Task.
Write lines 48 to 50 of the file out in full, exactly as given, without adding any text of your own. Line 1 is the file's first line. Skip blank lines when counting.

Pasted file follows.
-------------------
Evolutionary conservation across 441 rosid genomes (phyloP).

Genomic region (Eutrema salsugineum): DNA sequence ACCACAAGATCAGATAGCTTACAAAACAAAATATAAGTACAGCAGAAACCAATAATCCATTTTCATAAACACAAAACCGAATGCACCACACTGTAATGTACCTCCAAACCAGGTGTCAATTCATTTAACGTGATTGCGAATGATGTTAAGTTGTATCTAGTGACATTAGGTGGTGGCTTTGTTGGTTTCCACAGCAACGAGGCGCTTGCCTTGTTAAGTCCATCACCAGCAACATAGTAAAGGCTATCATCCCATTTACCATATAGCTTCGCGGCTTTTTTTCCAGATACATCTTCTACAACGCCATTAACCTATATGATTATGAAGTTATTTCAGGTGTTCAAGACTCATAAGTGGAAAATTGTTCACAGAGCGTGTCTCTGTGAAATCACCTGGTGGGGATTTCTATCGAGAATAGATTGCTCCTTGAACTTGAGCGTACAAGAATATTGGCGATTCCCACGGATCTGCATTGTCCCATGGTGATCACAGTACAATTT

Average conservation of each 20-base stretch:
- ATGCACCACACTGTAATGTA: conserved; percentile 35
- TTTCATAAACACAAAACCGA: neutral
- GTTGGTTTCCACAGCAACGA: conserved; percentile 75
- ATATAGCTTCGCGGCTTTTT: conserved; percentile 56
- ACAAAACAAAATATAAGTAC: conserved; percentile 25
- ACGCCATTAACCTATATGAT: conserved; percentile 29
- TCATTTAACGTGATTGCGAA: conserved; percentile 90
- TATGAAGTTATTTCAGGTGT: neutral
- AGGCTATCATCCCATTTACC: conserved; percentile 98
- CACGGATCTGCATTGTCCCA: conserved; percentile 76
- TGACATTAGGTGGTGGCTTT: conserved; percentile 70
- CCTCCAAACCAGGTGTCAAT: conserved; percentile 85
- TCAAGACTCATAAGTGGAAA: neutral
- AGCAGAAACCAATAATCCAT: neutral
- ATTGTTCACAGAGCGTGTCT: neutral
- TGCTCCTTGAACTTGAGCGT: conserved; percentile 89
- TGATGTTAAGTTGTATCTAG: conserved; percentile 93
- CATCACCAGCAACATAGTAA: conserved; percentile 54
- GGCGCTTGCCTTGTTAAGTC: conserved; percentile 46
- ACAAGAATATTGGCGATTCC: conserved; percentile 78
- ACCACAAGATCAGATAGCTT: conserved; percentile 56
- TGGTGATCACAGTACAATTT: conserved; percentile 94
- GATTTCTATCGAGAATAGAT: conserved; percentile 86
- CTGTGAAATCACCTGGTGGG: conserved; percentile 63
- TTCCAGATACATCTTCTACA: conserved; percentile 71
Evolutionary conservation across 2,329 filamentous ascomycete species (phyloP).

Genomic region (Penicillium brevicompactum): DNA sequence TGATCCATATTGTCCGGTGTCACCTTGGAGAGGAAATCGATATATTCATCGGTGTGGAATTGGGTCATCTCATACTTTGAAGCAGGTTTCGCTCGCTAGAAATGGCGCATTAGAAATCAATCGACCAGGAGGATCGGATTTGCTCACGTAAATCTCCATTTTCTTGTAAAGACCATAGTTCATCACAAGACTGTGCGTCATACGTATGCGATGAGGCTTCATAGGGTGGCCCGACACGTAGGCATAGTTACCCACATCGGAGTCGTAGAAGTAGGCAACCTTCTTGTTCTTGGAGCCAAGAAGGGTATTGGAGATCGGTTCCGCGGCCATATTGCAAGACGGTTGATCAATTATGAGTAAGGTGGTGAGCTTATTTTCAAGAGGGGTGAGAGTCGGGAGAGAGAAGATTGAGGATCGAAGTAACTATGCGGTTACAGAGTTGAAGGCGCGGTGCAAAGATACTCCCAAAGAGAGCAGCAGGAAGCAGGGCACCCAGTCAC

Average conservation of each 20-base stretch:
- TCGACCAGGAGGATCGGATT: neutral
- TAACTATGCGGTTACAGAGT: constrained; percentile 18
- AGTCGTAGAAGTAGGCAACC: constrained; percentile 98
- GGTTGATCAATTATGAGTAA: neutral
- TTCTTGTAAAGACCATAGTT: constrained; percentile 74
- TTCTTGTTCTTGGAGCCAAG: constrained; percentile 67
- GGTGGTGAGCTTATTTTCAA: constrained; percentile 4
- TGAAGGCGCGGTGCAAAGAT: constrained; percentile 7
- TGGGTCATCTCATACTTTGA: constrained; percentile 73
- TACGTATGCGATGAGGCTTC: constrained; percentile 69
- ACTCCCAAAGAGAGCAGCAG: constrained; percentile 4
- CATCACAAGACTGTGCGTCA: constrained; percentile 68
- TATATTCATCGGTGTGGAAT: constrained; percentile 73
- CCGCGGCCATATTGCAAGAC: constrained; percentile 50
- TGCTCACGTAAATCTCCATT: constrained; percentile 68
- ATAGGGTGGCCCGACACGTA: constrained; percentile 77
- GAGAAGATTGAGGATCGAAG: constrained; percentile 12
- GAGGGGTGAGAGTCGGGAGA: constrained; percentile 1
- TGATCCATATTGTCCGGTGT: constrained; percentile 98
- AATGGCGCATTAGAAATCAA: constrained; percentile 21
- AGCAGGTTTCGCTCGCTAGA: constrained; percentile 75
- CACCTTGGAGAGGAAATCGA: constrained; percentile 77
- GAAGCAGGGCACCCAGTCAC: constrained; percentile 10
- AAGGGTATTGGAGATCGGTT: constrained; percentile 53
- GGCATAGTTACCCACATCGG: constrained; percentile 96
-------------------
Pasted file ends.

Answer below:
- GAGAAGATTGAGGATCGAAG: constrained; percentile 12
- GAGGGGTGAGAGTCGGGAGA: constrained; percentile 1
- TGATCCATATTGTCCGGTGT: constrained; percentile 98